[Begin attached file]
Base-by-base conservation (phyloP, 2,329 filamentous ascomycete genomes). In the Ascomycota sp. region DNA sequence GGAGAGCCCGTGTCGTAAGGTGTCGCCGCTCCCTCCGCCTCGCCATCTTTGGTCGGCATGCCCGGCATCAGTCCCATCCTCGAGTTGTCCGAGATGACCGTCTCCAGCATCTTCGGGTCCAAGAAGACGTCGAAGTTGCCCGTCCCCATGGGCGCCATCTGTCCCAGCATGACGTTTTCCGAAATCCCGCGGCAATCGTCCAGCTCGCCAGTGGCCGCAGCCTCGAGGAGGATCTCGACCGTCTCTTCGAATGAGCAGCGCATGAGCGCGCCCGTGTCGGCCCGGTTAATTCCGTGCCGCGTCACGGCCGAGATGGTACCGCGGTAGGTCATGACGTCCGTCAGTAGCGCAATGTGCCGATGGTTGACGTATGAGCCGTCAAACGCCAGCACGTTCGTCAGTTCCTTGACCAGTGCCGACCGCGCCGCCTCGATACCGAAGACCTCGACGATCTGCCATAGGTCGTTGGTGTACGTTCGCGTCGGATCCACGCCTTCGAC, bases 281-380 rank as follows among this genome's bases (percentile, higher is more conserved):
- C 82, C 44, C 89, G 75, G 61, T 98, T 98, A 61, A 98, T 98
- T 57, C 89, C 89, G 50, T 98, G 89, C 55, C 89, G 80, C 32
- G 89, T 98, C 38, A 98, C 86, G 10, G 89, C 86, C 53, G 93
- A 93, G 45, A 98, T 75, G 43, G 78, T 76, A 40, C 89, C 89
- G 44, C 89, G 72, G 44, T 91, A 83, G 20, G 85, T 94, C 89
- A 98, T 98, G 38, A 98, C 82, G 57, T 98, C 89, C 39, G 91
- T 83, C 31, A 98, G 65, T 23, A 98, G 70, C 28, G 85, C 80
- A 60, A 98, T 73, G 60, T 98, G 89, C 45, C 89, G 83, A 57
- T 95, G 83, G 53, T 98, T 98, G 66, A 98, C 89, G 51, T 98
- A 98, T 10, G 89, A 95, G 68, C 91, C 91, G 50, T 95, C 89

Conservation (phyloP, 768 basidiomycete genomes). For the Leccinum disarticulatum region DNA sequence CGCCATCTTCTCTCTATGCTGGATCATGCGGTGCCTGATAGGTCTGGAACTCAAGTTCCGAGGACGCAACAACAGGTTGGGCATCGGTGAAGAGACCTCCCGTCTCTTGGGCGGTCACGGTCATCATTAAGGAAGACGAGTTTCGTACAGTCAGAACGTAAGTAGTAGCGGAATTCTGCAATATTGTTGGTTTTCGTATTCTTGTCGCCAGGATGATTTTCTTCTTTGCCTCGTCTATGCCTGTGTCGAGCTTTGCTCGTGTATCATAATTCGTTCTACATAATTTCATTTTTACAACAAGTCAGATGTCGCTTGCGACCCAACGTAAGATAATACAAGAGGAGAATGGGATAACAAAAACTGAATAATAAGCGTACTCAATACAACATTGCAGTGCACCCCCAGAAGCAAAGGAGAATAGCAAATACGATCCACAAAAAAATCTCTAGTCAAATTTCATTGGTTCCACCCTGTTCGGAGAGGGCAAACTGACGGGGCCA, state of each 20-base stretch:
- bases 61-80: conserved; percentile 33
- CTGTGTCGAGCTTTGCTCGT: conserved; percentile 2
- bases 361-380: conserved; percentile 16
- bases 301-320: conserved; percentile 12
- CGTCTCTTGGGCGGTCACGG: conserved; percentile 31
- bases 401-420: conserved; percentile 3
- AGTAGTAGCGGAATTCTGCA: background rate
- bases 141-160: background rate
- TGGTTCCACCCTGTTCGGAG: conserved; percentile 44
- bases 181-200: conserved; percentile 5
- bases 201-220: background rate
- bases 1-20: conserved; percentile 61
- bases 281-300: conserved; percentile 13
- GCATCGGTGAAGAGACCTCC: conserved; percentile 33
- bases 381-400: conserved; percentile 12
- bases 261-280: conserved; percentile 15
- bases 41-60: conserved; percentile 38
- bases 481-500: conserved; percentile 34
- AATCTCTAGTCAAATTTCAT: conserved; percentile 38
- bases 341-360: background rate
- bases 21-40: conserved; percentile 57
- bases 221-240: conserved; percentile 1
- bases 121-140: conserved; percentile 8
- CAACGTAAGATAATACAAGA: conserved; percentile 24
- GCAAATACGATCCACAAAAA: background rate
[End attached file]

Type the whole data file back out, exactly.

Base-by-base conservation (phyloP, 2,329 filamentous ascomycete genomes). In the Ascomycota sp. region DNA sequence GGAGAGCCCGTGTCGTAAGGTGTCGCCGCTCCCTCCGCCTCGCCATCTTTGGTCGGCATGCCCGGCATCAGTCCCATCCTCGAGTTGTCCGAGATGACCGTCTCCAGCATCTTCGGGTCCAAGAAGACGTCGAAGTTGCCCGTCCCCATGGGCGCCATCTGTCCCAGCATGACGTTTTCCGAAATCCCGCGGCAATCGTCCAGCTCGCCAGTGGCCGCAGCCTCGAGGAGGATCTCGACCGTCTCTTCGAATGAGCAGCGCATGAGCGCGCCCGTGTCGGCCCGGTTAATTCCGTGCCGCGTCACGGCCGAGATGGTACCGCGGTAGGTCATGACGTCCGTCAGTAGCGCAATGTGCCGATGGTTGACGTATGAGCCGTCAAACGCCAGCACGTTCGTCAGTTCCTTGACCAGTGCCGACCGCGCCGCCTCGATACCGAAGACCTCGACGATCTGCCATAGGTCGTTGGTGTACGTTCGCGTCGGATCCACGCCTTCGAC, bases 281-380 rank as follows among this genome's bases (percentile, higher is more conserved):
- C 82, C 44, C 89, G 75, G 61, T 98, T 98, A 61, A 98, T 98
- T 57, C 89, C 89, G 50, T 98, G 89, C 55, C 89, G 80, C 32
- G 89, T 98, C 38, A 98, C 86, G 10, G 89, C 86, C 53, G 93
- A 93, G 45, A 98, T 75, G 43, G 78, T 76, A 40, C 89, C 89
- G 44, C 89, G 72, G 44, T 91, A 83, G 20, G 85, T 94, C 89
- A 98, T 98, G 38, A 98, C 82, G 57, T 98, C 89, C 39, G 91
- T 83, C 31, A 98, G 65, T 23, A 98, G 70, C 28, G 85, C 80
- A 60, A 98, T 73, G 60, T 98, G 89, C 45, C 89, G 83, A 57
- T 95, G 83, G 53, T 98, T 98, G 66, A 98, C 89, G 51, T 98
- A 98, T 10, G 89, A 95, G 68, C 91, C 91, G 50, T 95, C 89

Conservation (phyloP, 768 basidiomycete genomes). For the Leccinum disarticulatum region DNA sequence CGCCATCTTCTCTCTATGCTGGATCATGCGGTGCCTGATAGGTCTGGAACTCAAGTTCCGAGGACGCAACAACAGGTTGGGCATCGGTGAAGAGACCTCCCGTCTCTTGGGCGGTCACGGTCATCATTAAGGAAGACGAGTTTCGTACAGTCAGAACGTAAGTAGTAGCGGAATTCTGCAATATTGTTGGTTTTCGTATTCTTGTCGCCAGGATGATTTTCTTCTTTGCCTCGTCTATGCCTGTGTCGAGCTTTGCTCGTGTATCATAATTCGTTCTACATAATTTCATTTTTACAACAAGTCAGATGTCGCTTGCGACCCAACGTAAGATAATACAAGAGGAGAATGGGATAACAAAAACTGAATAATAAGCGTACTCAATACAACATTGCAGTGCACCCCCAGAAGCAAAGGAGAATAGCAAATACGATCCACAAAAAAATCTCTAGTCAAATTTCATTGGTTCCACCCTGTTCGGAGAGGGCAAACTGACGGGGCCA, state of each 20-base stretch:
- bases 61-80: conserved; percentile 33
- CTGTGTCGAGCTTTGCTCGT: conserved; percentile 2
- bases 361-380: conserved; percentile 16
- bases 301-320: conserved; percentile 12
- CGTCTCTTGGGCGGTCACGG: conserved; percentile 31
- bases 401-420: conserved; percentile 3
- AGTAGTAGCGGAATTCTGCA: background rate
- bases 141-160: background rate
- TGGTTCCACCCTGTTCGGAG: conserved; percentile 44
- bases 181-200: conserved; percentile 5
- bases 201-220: background rate
- bases 1-20: conserved; percentile 61
- bases 281-300: conserved; percentile 13
- GCATCGGTGAAGAGACCTCC: conserved; percentile 33
- bases 381-400: conserved; percentile 12
- bases 261-280: conserved; percentile 15
- bases 41-60: conserved; percentile 38
- bases 481-500: conserved; percentile 34
- AATCTCTAGTCAAATTTCAT: conserved; percentile 38
- bases 341-360: background rate
- bases 21-40: conserved; percentile 57
- bases 221-240: conserved; percentile 1
- bases 121-140: conserved; percentile 8
- CAACGTAAGATAATACAAGA: conserved; percentile 24
- GCAAATACGATCCACAAAAA: background rate